Sunday, June 01, 2014

Clayville and Prairieland Strings tune for June -- "Cumberland Mountain Deer Chase"

Editor's note -- Pictures at left and below show members of the Prairieland Strings/Clayville Pioneer Academy of Music playing in front of the Broadwell Tavern May 18 at Clayville's spring festival. Courtesy of Fred Crawford.

We're back to holding our "first Tuesday" and "third Thursday" meetings of the Prairieland Strings at Atonement Lutheran Church -- thanks to all for putting up with the inconvenience while I was recuperating from pneumonia last month.

Our new tune for June is "Cumberland Mountain Deer Chase."

Our schedule for June is as follows:

  • Prairieland, "first Tuesday": 7 to 9 p.m. Tuesday, June 3, at Atonement Lutheran Church, 2800 West Jefferson, Springfield.

  • Clayville Academy jam session: 10 a.m. to noon, June 7, in the barn at Clayville Historic Site, Ill. 125 at Pleasant Plains.

  • Prairieland, "third Thursday": 7 to 9 p.m., June 19, at Atonement.

"Cumberland Mountain Deer Chase" -- also known as "Cumberland Mountain Deer Race" and/or "Cumberland Mountain Bear Chase" -- is a lively up-tempo tune that sounds like it might be an old, old fiddle tune. But it isn't. It's a novelty song that Uncle Dave Macon, one of the first stars of the Grand Ole Opry, made popular in the 1930s and 40s. Folk singer and banjo virtuoso Pete Seeger covered it in several albums later, and it has gone back into oral tradition as a high-octane banjo tune.

According to the Country Music Hall of Fame, Macon, of Murfreesboro, Tenn., got his start in life "as a farmer and teamster (hauling goods with a mule and cart)," and broke into show biz in vaudeville and medicine shows. He started cutting records in the 1920s, and joined the Opry almost as soon as it went on the air in 1926. He was a fine musician, but he's best known today for novelty numbers.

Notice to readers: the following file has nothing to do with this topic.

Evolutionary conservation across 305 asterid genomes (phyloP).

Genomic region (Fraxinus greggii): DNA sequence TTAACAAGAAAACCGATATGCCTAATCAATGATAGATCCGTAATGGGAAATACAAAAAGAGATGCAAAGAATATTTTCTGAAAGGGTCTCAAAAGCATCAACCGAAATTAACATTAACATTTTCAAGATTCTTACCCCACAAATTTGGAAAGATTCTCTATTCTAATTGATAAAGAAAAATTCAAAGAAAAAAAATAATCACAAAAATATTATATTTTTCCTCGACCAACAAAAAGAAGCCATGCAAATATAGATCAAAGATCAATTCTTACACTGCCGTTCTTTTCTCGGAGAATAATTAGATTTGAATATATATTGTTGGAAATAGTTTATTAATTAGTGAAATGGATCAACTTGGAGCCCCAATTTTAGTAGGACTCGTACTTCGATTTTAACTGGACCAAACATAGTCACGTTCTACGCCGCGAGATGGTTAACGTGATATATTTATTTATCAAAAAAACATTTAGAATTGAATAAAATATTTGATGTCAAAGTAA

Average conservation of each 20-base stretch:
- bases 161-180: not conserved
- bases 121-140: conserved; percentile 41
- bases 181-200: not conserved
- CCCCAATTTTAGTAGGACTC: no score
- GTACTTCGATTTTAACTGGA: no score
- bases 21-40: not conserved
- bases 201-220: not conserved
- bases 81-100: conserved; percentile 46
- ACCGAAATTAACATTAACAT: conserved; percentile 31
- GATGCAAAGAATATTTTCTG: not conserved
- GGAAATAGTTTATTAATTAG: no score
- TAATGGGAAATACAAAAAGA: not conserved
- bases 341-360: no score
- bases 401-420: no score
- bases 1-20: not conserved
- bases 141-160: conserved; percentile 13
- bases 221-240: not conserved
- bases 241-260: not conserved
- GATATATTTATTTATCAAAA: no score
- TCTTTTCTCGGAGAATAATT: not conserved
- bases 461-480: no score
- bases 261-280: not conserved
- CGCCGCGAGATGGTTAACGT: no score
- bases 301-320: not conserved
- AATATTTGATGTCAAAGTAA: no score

Wayne Erbsen of Native Ground Music in Asheville, N.C., has lyrics for "Cumberland Mountain Deer Chase" in his instruction book Clawhammer Banjo for the Complete Ignoramus, and he's posted lyrics to his website at

Away, away we’re bound for the mountain
Bound for the mountain, bound for the mountain
Over the mountain, the hills and the fountain
Away to the chase away.

Rover, Rover, see him, see him
Rover, Rover, catch him, catch him
Over the mountain, the hills and the fountain
Away to the chase away.

Now we’re getting right for the race
The hounds and the horses all in the pace
Over the mountain, the hills and the fountain
Away to the chase away.

All night long till the break of dawn
Merrily the chase goes on
Over the mountain, the hills and the fountain
Away to the chase away.

Uncle Dave Macon sang the parts about the hounds really fast, then slowed down for a verse about the deer -- who's panting and getting winded by this time -- and picked up again as he returned to the hounds and horses. (It isn't in Erbsen's version.) As you listen to him in the YouTube clip below, see if you're not reminded of "English Country Garden," an English morris dance tune collected by Cecil Sharp and arranged for piano in 1918 by Percy Grainger.

1 comment:

vrteach said...

A few years back Cumberland Mountain Deer Chase was a Tune of the Week (TOTW) on the Banjo Hangout. The interesting thing was that it was posted by Mirek Patek, a banjo player from the Czech Republic. He noted that the melody is VERY close to a Czech children folk song Holka modrooka (translates as Blue Eyed Girl).

The Banjo Hangout topic has some more links: